Methods developed to study the Earth’s climate help in the search for habitable planets

(ORDO NEWS) — The recently launched James Webb Space Telescope (JWST) and future telescopes such as the Extremely Large Telescope (ELT), the Thirty Meter Telescope (TMT), or the Giant Magellan Telescope (GMT) will soon be able to characterize the atmospheres of rocky exoplanets.

However, without reliable models to interpret these observations, we will not be able to unlock the full potential of observatories.

One method is to use 3D general circulation models (GCMs), similar to those used in predicting the Earth’s climate, to model the features of exoplanet atmospheres.

In recent years, scientists have refined GCMS in an attempt to understand the warming trends associated with anthropogenic climate change on Earth.

The key approach is to model the climate with multiple GCMs and compare them with Inter-Participation Model Projects (MIPS).

A team of scientists led by three researchers – Thomas Fausches (GSFC NASA, American University, USA), Denis Sergeev (University of Exeter, UK) and Martin Turbet (LMD, France) – used this experience and recent model updates to conduct a comprehensive comparison of several of the world’s leading GCMs, using them to study exoplanets.

A new project called THAI (TRAPPIST-1 Habitable Atmosphere Intercomparison) focuses on studying the confirmed exoplanet TRAPPIST-1e.

It is the fourth planet of the red dwarf TRAPPIST-1, located about 40 light years from Earth. The planet’s orbit is within TRAPPIST-1’s habitable zone, so liquid water could exist on the planet’s surface.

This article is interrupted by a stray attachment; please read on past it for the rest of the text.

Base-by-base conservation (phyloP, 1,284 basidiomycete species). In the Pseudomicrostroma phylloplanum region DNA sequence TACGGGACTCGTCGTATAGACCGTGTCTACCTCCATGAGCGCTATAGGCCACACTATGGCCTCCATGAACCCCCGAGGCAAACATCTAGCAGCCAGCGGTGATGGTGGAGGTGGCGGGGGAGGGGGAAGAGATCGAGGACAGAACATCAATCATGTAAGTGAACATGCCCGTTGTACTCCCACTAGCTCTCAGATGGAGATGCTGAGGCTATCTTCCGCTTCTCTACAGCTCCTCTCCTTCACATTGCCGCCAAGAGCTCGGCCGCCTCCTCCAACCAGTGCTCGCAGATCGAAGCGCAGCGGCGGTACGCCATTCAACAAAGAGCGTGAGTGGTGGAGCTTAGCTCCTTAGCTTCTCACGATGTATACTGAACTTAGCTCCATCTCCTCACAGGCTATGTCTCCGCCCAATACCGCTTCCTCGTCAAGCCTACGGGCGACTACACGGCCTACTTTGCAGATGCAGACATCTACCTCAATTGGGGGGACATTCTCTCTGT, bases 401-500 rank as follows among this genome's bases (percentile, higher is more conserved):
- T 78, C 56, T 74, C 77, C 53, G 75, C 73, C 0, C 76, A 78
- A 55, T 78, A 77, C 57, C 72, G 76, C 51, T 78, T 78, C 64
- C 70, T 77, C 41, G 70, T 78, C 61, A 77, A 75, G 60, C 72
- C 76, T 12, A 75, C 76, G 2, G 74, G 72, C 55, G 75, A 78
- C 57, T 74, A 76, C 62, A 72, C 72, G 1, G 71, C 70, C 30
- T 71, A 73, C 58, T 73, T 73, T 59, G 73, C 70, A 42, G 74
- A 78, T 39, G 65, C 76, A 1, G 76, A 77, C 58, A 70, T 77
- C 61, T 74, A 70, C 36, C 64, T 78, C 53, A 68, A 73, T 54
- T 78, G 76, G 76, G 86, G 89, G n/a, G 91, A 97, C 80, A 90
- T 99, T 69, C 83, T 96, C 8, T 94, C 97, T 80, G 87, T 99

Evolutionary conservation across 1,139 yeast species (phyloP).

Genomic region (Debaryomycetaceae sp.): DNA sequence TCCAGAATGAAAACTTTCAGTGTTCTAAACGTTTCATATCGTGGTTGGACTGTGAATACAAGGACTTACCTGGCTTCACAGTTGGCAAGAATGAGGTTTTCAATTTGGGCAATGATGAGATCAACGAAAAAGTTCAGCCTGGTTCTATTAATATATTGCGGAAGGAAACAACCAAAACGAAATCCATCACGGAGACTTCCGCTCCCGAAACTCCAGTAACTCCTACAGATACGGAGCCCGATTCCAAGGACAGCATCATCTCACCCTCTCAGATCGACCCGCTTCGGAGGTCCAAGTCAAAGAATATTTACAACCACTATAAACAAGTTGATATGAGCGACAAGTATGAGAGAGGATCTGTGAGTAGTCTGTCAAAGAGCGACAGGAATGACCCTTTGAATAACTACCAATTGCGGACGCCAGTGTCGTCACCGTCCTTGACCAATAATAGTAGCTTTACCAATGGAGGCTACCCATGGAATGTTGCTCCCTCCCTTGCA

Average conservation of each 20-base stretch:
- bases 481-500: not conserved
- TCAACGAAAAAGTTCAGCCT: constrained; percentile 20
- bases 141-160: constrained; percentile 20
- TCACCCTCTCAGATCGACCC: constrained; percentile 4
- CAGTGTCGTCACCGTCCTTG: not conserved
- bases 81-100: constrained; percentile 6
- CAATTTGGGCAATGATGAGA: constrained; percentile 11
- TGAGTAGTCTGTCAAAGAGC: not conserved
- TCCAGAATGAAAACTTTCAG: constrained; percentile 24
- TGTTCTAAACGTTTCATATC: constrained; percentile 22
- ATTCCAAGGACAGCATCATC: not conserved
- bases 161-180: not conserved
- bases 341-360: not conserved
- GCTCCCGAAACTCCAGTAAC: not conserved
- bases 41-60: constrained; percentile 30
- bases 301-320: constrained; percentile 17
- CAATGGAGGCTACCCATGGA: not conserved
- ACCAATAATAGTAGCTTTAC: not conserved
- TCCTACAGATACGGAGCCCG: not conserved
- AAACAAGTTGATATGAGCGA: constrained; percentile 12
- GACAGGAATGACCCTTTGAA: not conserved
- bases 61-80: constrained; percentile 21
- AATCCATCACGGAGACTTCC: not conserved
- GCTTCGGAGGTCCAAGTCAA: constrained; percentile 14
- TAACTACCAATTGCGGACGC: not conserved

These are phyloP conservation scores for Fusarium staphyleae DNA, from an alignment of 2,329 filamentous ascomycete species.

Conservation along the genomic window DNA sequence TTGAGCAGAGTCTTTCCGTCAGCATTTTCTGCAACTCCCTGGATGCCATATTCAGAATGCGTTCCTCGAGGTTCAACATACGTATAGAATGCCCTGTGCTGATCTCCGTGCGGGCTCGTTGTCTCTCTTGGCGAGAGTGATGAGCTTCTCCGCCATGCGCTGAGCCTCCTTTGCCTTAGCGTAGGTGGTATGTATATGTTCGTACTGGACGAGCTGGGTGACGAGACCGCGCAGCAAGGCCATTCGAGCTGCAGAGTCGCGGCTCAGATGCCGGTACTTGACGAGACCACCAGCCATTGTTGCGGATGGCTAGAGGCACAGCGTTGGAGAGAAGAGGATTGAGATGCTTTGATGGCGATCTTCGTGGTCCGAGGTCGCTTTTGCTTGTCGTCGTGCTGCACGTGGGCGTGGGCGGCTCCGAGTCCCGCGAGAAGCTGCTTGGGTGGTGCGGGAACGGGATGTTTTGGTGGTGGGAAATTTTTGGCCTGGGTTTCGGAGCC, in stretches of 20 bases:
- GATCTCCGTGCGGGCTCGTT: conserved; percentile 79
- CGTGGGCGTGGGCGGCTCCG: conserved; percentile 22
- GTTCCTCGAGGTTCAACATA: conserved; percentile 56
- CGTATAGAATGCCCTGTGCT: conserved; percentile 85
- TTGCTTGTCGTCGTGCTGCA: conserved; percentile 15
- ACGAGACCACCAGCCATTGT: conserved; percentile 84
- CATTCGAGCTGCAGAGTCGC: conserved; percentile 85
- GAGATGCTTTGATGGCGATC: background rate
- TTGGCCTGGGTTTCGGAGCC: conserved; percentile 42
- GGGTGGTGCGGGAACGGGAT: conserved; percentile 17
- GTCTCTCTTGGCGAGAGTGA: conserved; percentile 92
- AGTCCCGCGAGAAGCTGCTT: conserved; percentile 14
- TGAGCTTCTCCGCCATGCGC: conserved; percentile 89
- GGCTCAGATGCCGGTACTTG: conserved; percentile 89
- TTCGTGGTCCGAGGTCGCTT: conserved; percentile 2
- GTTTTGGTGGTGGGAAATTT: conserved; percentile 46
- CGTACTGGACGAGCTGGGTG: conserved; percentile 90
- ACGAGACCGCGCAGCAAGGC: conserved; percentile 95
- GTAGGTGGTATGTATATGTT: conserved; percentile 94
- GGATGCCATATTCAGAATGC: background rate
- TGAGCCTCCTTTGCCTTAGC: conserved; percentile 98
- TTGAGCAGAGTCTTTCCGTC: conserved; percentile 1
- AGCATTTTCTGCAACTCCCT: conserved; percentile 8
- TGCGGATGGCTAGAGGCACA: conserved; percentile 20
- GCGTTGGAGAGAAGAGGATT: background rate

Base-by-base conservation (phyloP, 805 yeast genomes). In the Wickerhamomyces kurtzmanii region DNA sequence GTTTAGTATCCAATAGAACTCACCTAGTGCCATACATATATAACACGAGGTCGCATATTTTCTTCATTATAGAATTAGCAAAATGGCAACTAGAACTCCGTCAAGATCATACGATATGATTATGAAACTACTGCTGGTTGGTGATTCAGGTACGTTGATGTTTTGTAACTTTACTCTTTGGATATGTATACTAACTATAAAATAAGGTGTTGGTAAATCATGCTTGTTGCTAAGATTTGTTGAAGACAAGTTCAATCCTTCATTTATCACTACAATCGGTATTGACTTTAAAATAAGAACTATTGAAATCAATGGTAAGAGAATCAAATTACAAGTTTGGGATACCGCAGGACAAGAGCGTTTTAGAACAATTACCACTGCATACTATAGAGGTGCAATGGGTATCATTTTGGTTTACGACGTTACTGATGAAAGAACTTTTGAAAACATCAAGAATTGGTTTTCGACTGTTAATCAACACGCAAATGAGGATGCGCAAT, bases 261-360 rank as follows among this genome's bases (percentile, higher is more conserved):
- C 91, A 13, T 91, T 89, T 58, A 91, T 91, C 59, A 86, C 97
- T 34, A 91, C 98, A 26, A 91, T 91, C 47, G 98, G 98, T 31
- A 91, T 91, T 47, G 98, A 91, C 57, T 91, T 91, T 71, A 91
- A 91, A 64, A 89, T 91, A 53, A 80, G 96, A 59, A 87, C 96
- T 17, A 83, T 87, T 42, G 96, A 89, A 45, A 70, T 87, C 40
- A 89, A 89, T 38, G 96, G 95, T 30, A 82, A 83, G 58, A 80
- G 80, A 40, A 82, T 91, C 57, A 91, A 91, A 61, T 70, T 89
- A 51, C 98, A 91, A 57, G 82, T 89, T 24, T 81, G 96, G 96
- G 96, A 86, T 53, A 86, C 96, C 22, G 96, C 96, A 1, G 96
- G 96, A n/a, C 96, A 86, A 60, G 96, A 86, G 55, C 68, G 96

By combining the ExoCAM, LMD-G, ROCKE-3D and UM models, the scientists used them to consider four different scenarios for the TRAPPIST-1e atmosphere.

Two surface scenarios (completely dry surface and covered by a global ocean providing moisture to the atmosphere) and two scenarios for atmospheric composition (an atmosphere with CO2 levels similar to present-day Earth and a Mars-like atmosphere dominated by CO2) were simulated. .

One of the biggest sources of differences between GCMs are clouds: their optical properties, height, thickness, coverage have been shown to vary significantly between models due to differences in cloud parameters.

The results of the study, which include a demonstration of how the use of GCM can influence the future interpretation of data and the planning of future observation campaigns, are presented in three open access articles. The full results are published in the Planetary Science Journal (PSJ).

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